Protesters disrupt Jerusalem Quartet Wigmore Hall broadcast

BBC Radio 3 pulled the plug on the broadcast of this recital, announcing a “disruption” at the Wigmore Hall. Listeners were startled to hear singing interrupt Mozart’s String Quartet in D major K. 575. I think the broadcast should have continued, but of course it is typical of the craven cowardice of the BBC that it did not.

Within an hour, the incident was reported in the Jewish Chronicle (and nowhere else):

A lunchtime performance by the Jerusalem Quartet at London’s Wigmore Hall, being broadcast live on BBC Radio Three, was taken off air partway through the concert on Monday afternoon after protesters disrupted the event. But the musicians played on and completed the Mozart and Ravel concert programme.

The clash came after four or five pro-Palestinian protesters bought tickets for the concert, and, about five to ten minutes into the music, began shouting and heckling the Israeli musicians. They shouted: “The Quartet, who are cultural ambassadors for the state of Israel, are promoting the interests of Israel and all its policies against the Palestinians, to the British public.”

The demonstrators were taken away by Wigmore Hall security officers and a decision was taken by the concert hall management to take the broadcast off-air “in order to deny these people publicity.”

A clearly shaken John Gilhooly, director of the Wigmore Hall, told the JC: “It is such a pity that music has become politicised.”

John Gilhooly should sit down and have a chat with the members of the Jerusalem Quartet about politicising music.

No doubt the protestors are feeling very pleased with themselves (they organised the demonstration through Twitter), but beyond making John Gilhooly sweat and irritating a couple of hundred people who couldn’t care less about the plight of Palestinians, what did they achieve?

Absolutely … nothing.


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7 Responses to “Protesters disrupt Jerusalem Quartet Wigmore Hall broadcast”

  1. amadeus575 Says:

    Knowing a bit about how these broadcasts are done, I was struck by the unusually swift speed with which the broadcast was taken off air: it suggested to me that Radio 3 must have had advance warning of the disruption.
    Also, the equally rapid decision to play the rest of the Mozart Quartet from a CD made any return to the concert virtually impossible. Live relays have absolute priority on Radio 3 as on any other network. It would have been normal practice for the Continuity announcer in Broadcasting House to wait a few minutes while filling with a short piece from CD, check with the producer in the hall to see if the disruption was only temporary, and then once the demonstrators had left, return to the hall for the rest of the broadcast, cutting one of the pre-recorded pieces in the later afternoon to make up the time lost. Radio 3 deliberately makes ample scheduling flexibility to make such adjustments. Why did they choose to turn their back on the concert? OK, refusing demonstrators the oxygen of publicity, one is all in favour of that. But also refusing an international string quartet the right to broadcast? That went too far. It depends of course on how long the disruption lasted. (How many minutes did it last, actually?)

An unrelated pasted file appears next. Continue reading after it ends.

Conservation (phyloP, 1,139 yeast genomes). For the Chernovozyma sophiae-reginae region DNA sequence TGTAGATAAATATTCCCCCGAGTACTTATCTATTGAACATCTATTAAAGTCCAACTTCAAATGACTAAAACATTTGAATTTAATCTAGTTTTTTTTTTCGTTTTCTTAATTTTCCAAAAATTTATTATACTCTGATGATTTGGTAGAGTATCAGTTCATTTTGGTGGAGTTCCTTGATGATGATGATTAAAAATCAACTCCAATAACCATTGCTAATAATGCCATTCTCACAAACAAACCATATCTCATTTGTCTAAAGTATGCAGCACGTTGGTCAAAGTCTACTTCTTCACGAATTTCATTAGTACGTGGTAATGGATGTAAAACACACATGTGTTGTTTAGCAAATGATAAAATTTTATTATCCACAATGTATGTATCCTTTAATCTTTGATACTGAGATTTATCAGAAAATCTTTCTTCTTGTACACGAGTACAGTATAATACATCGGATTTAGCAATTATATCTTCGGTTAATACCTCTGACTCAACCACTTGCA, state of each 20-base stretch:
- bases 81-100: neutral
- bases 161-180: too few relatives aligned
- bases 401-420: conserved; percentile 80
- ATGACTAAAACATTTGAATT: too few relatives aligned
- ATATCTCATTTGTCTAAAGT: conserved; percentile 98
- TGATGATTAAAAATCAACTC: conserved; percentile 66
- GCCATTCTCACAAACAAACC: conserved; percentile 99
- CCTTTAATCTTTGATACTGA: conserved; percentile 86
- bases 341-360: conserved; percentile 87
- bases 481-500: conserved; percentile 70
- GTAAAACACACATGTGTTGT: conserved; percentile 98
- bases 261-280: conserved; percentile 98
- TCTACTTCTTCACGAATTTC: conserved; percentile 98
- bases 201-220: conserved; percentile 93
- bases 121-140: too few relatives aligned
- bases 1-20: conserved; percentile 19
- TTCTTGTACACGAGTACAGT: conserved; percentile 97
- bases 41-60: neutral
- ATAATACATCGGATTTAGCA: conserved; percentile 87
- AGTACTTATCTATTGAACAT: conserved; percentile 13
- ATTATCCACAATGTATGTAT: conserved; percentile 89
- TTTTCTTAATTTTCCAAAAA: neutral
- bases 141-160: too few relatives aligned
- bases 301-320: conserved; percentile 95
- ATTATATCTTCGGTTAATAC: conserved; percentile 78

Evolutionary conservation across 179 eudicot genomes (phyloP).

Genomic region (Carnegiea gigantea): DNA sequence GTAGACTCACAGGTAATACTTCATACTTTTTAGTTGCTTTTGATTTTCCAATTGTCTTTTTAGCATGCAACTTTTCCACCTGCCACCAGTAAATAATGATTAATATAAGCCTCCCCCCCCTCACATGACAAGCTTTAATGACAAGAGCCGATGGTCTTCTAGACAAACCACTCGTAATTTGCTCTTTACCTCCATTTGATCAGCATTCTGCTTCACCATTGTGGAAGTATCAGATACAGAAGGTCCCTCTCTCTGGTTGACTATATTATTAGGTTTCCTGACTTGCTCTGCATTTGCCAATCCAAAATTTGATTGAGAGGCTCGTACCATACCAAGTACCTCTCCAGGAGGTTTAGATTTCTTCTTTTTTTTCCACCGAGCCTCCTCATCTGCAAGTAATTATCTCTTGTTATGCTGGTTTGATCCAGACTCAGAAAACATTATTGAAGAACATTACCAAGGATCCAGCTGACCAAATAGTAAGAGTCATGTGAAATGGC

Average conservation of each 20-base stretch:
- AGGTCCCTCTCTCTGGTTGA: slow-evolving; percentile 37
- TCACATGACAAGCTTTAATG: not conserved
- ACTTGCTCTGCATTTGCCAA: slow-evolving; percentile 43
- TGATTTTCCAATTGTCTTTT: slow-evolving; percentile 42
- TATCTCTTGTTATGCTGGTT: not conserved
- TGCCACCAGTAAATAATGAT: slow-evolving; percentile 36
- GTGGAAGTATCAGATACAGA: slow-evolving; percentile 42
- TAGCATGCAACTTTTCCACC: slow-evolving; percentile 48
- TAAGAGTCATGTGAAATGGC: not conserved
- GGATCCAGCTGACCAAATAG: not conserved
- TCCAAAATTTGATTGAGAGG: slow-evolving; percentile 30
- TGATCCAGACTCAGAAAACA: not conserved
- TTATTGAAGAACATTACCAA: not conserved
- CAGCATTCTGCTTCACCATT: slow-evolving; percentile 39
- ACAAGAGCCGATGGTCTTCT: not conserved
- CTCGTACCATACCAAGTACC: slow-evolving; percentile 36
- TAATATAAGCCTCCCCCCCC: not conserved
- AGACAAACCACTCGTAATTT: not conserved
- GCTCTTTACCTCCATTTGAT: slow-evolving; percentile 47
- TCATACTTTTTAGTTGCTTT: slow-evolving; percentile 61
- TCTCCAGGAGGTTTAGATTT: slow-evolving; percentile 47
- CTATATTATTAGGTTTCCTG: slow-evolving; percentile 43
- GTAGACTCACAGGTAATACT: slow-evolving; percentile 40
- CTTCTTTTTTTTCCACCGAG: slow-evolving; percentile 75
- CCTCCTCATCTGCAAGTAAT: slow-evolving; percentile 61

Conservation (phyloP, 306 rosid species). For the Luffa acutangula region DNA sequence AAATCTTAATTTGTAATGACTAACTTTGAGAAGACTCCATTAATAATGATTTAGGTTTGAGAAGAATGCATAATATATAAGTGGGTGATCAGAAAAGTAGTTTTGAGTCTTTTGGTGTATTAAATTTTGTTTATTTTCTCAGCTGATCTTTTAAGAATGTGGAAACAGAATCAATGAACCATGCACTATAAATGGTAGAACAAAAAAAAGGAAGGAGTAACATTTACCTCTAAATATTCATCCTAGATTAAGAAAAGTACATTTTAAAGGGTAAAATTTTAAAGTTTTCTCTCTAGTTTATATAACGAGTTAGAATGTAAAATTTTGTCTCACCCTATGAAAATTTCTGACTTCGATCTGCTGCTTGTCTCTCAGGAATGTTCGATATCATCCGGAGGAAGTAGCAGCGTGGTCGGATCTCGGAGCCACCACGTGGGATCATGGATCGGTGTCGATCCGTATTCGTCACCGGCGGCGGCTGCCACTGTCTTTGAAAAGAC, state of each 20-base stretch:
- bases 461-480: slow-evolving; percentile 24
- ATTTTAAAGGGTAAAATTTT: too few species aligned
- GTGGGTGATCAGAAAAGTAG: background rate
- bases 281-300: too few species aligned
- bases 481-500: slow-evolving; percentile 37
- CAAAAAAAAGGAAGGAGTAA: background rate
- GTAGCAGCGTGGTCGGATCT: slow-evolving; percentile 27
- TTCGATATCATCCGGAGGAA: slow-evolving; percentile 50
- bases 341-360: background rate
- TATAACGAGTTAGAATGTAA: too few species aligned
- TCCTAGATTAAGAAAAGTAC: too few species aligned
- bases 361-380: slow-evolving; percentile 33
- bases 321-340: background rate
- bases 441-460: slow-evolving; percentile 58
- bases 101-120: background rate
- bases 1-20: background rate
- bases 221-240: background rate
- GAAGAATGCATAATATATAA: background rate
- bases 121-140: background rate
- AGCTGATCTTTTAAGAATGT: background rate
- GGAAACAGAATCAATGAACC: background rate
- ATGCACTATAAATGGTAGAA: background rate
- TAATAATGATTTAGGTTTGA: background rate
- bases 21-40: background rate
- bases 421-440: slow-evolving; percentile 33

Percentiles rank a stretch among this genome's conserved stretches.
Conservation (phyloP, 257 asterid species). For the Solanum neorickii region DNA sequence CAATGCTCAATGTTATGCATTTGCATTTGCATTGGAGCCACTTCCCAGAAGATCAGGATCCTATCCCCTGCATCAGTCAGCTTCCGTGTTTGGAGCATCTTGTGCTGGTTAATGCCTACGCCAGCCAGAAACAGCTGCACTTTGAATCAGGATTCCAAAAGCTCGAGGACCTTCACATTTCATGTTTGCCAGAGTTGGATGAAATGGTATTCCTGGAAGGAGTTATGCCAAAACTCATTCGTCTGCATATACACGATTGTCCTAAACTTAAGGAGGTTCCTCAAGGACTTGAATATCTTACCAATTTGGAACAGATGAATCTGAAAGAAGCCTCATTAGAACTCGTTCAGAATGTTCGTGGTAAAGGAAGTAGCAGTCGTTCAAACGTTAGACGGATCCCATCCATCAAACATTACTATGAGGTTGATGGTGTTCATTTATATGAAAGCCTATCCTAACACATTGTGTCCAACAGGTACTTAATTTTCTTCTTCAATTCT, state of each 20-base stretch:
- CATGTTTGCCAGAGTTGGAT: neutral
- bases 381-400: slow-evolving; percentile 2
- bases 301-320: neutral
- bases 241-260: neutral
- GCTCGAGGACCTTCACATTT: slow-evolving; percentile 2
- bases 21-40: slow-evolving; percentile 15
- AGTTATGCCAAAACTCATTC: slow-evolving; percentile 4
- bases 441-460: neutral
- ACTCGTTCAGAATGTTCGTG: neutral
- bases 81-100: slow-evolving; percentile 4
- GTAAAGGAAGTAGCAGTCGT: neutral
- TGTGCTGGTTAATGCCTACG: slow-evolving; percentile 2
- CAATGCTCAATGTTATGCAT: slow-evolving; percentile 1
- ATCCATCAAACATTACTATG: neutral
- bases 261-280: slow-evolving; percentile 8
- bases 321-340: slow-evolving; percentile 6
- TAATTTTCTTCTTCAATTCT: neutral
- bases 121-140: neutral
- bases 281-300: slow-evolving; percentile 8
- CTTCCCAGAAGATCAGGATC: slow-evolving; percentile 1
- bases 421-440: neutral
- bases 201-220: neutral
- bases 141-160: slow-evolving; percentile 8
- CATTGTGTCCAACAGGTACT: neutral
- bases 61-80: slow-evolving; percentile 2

Unless struck by insanity, the producer and engineers in the hall will have continued to record the subsequent course of the concert. I’m guessing that the Jerusalem String Quartet will have re-started the slow movement of the Mozart from the beginning, so it should be possible to edit and broadcast their entire concert (with the demo singing and shouting cut out), next Sunday lunchtime when the repeat of the Monday 1pm concert is normally scheduled. It’ll be interesting to see if they do that. If they do not, we should be asking Radio 3’s Controller why he has given way to the demonstrators.
    The UK licence fee payer has in any case paid for the Jerusalem Quartet’s professional Radio 3 fee, even though Radio 3 did not broadcast the recital. So they should broadcast it next Sunday, on financial accountability grounds alone.

  2. Filippo Secondo Says:

    According to the Jewish Chronicle, a disruption-free version of the concert will be broadcast next Saturday:

  3. amadeus575 Says:

    Yes, that’ll be 2pm this coming Saturday on Radio 3. I’m glad they’re doing that.
    It still seems a bit spooky that the disruption wasn’t reported except in the JC. While I can understand the BBC not wanting to publicize it and possibly feed further demos, you’d think the public interest argument would be on the side of reporting such things, however briefly, rather than just keeping quiet about them.

    • Indeed.

      The only mention of this on BBC Radio 3 that I heard was a comment from Sean Rafferty who said that the concert had been “somewhat interrupted”.

      The Jerusalem Quartet aren’t that good anyway. I shouldn’t say that should I?

    • On a day when suicide bombers murder dozens of people on Moscow’s underground railway system, I guess “String quartet recital interrupted: audience annoyed” isn’t exactly going to make the headlines.

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